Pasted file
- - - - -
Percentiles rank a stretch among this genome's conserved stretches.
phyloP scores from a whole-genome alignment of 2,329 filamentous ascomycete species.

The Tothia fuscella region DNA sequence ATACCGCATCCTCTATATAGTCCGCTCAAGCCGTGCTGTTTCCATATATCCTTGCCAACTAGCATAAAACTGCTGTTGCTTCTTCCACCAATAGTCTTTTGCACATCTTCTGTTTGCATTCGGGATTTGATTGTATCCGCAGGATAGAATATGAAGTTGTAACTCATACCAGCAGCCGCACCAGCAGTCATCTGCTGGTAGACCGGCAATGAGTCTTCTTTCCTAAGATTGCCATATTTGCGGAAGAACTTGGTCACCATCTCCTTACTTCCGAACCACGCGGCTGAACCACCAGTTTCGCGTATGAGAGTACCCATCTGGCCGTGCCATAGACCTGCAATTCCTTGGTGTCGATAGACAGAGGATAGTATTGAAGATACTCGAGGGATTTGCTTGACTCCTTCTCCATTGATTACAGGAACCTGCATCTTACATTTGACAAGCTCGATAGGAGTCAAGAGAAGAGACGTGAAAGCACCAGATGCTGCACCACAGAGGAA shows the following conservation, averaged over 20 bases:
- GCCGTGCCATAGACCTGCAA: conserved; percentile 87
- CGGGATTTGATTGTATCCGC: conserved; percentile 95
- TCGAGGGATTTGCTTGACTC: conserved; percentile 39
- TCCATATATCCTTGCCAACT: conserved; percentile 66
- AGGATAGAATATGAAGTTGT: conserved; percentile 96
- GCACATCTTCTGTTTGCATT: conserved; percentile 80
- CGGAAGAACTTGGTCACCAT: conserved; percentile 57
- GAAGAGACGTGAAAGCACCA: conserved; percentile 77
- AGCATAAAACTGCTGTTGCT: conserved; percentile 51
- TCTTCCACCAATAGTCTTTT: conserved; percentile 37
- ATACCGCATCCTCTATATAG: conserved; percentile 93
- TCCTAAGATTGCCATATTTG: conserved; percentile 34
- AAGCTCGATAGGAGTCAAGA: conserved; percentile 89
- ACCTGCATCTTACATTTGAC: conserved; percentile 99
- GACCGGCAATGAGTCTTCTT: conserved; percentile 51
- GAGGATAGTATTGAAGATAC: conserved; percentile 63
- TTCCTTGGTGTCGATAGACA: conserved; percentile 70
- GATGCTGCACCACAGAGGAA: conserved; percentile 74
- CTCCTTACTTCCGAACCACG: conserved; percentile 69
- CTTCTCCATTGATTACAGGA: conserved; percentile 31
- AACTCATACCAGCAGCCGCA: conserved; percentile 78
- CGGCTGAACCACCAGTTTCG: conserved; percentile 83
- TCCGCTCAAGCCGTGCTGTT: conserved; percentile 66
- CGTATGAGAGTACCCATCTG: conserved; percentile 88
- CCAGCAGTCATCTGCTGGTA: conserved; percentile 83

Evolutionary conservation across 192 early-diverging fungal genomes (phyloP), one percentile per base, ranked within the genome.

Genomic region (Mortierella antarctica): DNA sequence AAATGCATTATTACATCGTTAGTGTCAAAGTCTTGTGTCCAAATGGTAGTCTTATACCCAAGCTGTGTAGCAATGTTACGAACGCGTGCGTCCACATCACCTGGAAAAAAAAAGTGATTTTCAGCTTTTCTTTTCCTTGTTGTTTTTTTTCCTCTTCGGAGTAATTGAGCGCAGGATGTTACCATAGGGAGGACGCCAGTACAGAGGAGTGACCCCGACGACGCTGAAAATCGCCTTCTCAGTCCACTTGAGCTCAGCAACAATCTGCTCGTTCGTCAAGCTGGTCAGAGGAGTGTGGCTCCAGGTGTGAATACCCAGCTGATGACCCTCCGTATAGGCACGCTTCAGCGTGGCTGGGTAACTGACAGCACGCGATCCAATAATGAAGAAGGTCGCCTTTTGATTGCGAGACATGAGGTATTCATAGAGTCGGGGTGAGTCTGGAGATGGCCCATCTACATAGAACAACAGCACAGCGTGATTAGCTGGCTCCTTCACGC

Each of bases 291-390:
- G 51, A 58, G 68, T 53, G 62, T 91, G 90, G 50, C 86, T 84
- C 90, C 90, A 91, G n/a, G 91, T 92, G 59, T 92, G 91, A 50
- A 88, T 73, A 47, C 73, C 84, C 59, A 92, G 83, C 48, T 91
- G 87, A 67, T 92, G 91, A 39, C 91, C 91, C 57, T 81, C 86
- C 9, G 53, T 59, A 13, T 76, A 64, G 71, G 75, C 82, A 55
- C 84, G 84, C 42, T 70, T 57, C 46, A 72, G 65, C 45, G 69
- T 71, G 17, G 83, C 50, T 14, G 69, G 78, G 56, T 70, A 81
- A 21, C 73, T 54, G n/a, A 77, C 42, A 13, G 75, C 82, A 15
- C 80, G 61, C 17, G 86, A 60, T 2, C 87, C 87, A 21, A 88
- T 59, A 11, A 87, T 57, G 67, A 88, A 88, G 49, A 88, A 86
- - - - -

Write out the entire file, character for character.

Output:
Percentiles rank a stretch among this genome's conserved stretches.
phyloP scores from a whole-genome alignment of 2,329 filamentous ascomycete species.

The Tothia fuscella region DNA sequence ATACCGCATCCTCTATATAGTCCGCTCAAGCCGTGCTGTTTCCATATATCCTTGCCAACTAGCATAAAACTGCTGTTGCTTCTTCCACCAATAGTCTTTTGCACATCTTCTGTTTGCATTCGGGATTTGATTGTATCCGCAGGATAGAATATGAAGTTGTAACTCATACCAGCAGCCGCACCAGCAGTCATCTGCTGGTAGACCGGCAATGAGTCTTCTTTCCTAAGATTGCCATATTTGCGGAAGAACTTGGTCACCATCTCCTTACTTCCGAACCACGCGGCTGAACCACCAGTTTCGCGTATGAGAGTACCCATCTGGCCGTGCCATAGACCTGCAATTCCTTGGTGTCGATAGACAGAGGATAGTATTGAAGATACTCGAGGGATTTGCTTGACTCCTTCTCCATTGATTACAGGAACCTGCATCTTACATTTGACAAGCTCGATAGGAGTCAAGAGAAGAGACGTGAAAGCACCAGATGCTGCACCACAGAGGAA shows the following conservation, averaged over 20 bases:
- GCCGTGCCATAGACCTGCAA: conserved; percentile 87
- CGGGATTTGATTGTATCCGC: conserved; percentile 95
- TCGAGGGATTTGCTTGACTC: conserved; percentile 39
- TCCATATATCCTTGCCAACT: conserved; percentile 66
- AGGATAGAATATGAAGTTGT: conserved; percentile 96
- GCACATCTTCTGTTTGCATT: conserved; percentile 80
- CGGAAGAACTTGGTCACCAT: conserved; percentile 57
- GAAGAGACGTGAAAGCACCA: conserved; percentile 77
- AGCATAAAACTGCTGTTGCT: conserved; percentile 51
- TCTTCCACCAATAGTCTTTT: conserved; percentile 37
- ATACCGCATCCTCTATATAG: conserved; percentile 93
- TCCTAAGATTGCCATATTTG: conserved; percentile 34
- AAGCTCGATAGGAGTCAAGA: conserved; percentile 89
- ACCTGCATCTTACATTTGAC: conserved; percentile 99
- GACCGGCAATGAGTCTTCTT: conserved; percentile 51
- GAGGATAGTATTGAAGATAC: conserved; percentile 63
- TTCCTTGGTGTCGATAGACA: conserved; percentile 70
- GATGCTGCACCACAGAGGAA: conserved; percentile 74
- CTCCTTACTTCCGAACCACG: conserved; percentile 69
- CTTCTCCATTGATTACAGGA: conserved; percentile 31
- AACTCATACCAGCAGCCGCA: conserved; percentile 78
- CGGCTGAACCACCAGTTTCG: conserved; percentile 83
- TCCGCTCAAGCCGTGCTGTT: conserved; percentile 66
- CGTATGAGAGTACCCATCTG: conserved; percentile 88
- CCAGCAGTCATCTGCTGGTA: conserved; percentile 83

Evolutionary conservation across 192 early-diverging fungal genomes (phyloP), one percentile per base, ranked within the genome.

Genomic region (Mortierella antarctica): DNA sequence AAATGCATTATTACATCGTTAGTGTCAAAGTCTTGTGTCCAAATGGTAGTCTTATACCCAAGCTGTGTAGCAATGTTACGAACGCGTGCGTCCACATCACCTGGAAAAAAAAAGTGATTTTCAGCTTTTCTTTTCCTTGTTGTTTTTTTTCCTCTTCGGAGTAATTGAGCGCAGGATGTTACCATAGGGAGGACGCCAGTACAGAGGAGTGACCCCGACGACGCTGAAAATCGCCTTCTCAGTCCACTTGAGCTCAGCAACAATCTGCTCGTTCGTCAAGCTGGTCAGAGGAGTGTGGCTCCAGGTGTGAATACCCAGCTGATGACCCTCCGTATAGGCACGCTTCAGCGTGGCTGGGTAACTGACAGCACGCGATCCAATAATGAAGAAGGTCGCCTTTTGATTGCGAGACATGAGGTATTCATAGAGTCGGGGTGAGTCTGGAGATGGCCCATCTACATAGAACAACAGCACAGCGTGATTAGCTGGCTCCTTCACGC

Each of bases 291-390:
- G 51, A 58, G 68, T 53, G 62, T 91, G 90, G 50, C 86, T 84
- C 90, C 90, A 91, G n/a, G 91, T 92, G 59, T 92, G 91, A 50
- A 88, T 73, A 47, C 73, C 84, C 59, A 92, G 83, C 48, T 91
- G 87, A 67, T 92, G 91, A 39, C 91, C 91, C 57, T 81, C 86
- C 9, G 53, T 59, A 13, T 76, A 64, G 71, G 75, C 82, A 55
- C 84, G 84, C 42, T 70, T 57, C 46, A 72, G 65, C 45, G 69
- T 71, G 17, G 83, C 50, T 14, G 69, G 78, G 56, T 70, A 81
- A 21, C 73, T 54, G n/a, A 77, C 42, A 13, G 75, C 82, A 15
- C 80, G 61, C 17, G 86, A 60, T 2, C 87, C 87, A 21, A 88
- T 59, A 11, A 87, T 57, G 67, A 88, A 88, G 49, A 88, A 86